Improving Surface Transportation Security

A Research and Development Strategy

Committee on R&D Strategies to Improve Surface Transportation Security

National Materials Advisory Board

Commission on Engineering and Technical Systems

Computer Science and Telecommunications Board

Commission on Physical Sciences, Mathematics, and Applications

Transportation Research Board

National Research Council

NATIONAL ACADEMY PRESS
Washington, D.C.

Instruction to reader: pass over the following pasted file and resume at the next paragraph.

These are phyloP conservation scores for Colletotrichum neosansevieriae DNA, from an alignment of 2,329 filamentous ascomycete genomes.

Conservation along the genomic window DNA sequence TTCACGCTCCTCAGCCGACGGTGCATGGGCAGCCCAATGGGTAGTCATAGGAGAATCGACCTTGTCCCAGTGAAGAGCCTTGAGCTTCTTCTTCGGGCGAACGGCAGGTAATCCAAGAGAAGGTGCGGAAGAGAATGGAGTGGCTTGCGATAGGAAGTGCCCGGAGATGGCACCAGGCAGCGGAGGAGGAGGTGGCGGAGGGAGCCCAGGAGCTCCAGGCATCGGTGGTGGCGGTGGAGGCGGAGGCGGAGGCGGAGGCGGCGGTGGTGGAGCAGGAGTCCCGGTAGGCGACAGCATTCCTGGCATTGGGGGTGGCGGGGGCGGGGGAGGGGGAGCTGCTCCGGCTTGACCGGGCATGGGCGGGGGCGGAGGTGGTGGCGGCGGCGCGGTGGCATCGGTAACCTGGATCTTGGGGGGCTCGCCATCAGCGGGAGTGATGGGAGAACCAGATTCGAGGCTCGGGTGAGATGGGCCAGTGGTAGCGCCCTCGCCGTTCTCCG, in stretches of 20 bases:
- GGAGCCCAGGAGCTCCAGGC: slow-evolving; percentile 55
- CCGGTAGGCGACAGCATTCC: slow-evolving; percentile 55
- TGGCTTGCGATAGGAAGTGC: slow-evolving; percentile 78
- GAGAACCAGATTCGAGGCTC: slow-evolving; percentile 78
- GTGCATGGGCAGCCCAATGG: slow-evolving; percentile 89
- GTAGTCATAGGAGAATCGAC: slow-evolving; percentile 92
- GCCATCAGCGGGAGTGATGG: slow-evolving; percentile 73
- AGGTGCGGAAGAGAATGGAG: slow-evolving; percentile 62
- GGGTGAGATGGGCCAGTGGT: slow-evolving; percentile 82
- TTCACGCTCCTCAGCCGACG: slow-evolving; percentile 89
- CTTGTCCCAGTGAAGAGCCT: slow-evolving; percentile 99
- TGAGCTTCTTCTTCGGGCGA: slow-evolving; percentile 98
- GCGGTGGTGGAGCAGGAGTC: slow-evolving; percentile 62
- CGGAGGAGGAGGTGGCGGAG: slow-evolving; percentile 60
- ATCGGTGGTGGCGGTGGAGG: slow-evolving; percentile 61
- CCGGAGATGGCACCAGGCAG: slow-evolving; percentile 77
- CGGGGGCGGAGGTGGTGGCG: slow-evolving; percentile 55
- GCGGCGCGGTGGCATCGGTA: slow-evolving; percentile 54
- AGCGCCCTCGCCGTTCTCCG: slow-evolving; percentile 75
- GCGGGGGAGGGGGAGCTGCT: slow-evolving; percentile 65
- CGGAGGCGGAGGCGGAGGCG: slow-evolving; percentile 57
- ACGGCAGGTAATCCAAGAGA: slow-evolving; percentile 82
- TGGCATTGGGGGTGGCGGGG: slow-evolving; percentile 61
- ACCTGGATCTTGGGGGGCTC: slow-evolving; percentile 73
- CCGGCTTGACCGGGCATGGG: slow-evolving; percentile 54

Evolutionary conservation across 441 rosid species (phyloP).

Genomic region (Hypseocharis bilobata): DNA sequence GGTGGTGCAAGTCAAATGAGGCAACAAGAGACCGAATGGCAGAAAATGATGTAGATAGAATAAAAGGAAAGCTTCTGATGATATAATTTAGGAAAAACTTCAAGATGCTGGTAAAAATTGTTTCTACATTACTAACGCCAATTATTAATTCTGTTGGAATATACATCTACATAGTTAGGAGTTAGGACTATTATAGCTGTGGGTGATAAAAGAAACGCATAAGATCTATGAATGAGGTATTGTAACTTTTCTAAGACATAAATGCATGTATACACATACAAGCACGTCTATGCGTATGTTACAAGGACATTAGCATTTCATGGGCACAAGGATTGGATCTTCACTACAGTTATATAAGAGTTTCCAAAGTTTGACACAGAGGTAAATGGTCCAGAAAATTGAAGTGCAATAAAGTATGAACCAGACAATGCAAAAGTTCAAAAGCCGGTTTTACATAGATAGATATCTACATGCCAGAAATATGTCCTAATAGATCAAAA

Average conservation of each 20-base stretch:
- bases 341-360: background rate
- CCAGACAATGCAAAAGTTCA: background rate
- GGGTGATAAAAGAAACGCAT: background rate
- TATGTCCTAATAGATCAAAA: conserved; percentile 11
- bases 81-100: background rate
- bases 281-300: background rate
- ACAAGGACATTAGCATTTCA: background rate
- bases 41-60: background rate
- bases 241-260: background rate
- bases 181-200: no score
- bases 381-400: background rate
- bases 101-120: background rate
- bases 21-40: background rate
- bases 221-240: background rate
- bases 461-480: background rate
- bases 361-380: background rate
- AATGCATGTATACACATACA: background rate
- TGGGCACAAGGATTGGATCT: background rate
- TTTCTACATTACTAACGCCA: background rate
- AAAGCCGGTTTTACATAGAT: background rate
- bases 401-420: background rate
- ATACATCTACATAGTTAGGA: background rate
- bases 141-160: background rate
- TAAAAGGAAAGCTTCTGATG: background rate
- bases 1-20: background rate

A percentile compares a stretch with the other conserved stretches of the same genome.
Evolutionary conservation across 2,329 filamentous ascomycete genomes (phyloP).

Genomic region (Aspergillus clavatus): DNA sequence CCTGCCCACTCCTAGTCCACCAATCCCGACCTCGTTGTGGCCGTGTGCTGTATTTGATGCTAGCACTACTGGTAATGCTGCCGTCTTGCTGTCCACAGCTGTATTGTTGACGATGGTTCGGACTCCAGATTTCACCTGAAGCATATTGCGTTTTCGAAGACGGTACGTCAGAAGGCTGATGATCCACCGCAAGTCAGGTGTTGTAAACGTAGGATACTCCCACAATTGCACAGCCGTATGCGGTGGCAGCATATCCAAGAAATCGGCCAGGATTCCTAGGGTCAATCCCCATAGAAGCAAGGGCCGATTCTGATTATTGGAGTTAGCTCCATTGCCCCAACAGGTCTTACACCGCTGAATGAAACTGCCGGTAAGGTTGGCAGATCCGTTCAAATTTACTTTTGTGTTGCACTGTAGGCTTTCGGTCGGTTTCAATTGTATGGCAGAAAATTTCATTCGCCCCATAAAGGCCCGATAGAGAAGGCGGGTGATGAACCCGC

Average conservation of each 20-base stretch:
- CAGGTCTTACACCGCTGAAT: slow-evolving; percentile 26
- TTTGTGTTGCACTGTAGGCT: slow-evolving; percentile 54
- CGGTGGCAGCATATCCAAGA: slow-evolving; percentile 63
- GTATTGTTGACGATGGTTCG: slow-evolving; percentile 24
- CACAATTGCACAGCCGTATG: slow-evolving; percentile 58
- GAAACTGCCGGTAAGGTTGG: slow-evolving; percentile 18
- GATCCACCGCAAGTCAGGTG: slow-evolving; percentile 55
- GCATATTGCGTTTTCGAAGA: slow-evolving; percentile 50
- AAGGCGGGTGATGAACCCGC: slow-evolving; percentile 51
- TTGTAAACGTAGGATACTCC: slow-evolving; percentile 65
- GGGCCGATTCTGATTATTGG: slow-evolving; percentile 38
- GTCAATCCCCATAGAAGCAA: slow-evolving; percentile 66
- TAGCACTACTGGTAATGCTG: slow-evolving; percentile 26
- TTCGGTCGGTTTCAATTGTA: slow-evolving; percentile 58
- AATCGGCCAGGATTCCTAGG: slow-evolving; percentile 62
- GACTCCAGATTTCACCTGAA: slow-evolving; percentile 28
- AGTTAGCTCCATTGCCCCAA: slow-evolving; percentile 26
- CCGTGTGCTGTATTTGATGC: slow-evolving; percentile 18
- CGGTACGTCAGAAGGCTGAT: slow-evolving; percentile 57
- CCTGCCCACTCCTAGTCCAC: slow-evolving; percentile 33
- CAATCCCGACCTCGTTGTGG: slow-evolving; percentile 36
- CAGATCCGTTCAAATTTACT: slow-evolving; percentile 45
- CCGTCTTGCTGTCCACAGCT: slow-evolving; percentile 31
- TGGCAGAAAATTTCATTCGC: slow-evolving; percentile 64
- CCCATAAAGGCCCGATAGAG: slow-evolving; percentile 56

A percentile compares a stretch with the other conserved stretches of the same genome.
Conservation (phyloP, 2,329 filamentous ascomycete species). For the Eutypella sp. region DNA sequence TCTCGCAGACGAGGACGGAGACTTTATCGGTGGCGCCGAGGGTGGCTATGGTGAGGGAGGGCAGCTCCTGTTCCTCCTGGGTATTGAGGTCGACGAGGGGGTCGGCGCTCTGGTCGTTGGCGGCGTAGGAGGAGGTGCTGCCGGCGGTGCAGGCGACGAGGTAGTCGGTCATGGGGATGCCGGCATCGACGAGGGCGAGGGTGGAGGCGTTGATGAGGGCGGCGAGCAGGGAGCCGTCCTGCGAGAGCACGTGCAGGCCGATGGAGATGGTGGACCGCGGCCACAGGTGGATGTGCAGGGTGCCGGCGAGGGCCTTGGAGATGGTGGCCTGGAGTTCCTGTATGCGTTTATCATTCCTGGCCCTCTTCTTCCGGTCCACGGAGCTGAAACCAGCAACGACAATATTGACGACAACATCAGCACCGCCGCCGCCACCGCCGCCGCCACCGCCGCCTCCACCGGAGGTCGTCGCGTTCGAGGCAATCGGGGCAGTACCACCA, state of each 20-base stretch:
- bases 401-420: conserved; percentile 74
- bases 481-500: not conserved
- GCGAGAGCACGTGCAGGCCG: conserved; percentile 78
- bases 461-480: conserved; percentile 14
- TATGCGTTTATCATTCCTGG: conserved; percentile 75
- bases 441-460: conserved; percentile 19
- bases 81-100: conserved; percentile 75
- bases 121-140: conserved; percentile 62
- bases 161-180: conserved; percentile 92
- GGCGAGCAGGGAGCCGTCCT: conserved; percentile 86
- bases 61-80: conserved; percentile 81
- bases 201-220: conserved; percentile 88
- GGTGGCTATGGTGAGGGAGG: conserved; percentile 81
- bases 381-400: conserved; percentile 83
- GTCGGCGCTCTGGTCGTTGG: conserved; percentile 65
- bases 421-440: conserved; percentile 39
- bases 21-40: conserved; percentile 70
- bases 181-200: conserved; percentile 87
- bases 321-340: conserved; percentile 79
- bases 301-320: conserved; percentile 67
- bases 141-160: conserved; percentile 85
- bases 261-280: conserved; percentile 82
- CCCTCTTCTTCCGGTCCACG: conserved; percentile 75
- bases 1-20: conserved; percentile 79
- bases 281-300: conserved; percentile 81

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Improving Surface Transportation Security A Research and Development Strategy Committee on R&D Strategies to Improve Surface Transportation Security National Materials Advisory Board Commission on Engineering and Technical Systems Computer Science and Telecommunications Board Commission on Physical Sciences, Mathematics, and Applications Transportation Research Board National Research Council NATIONAL ACADEMY PRESS Washington, D.C.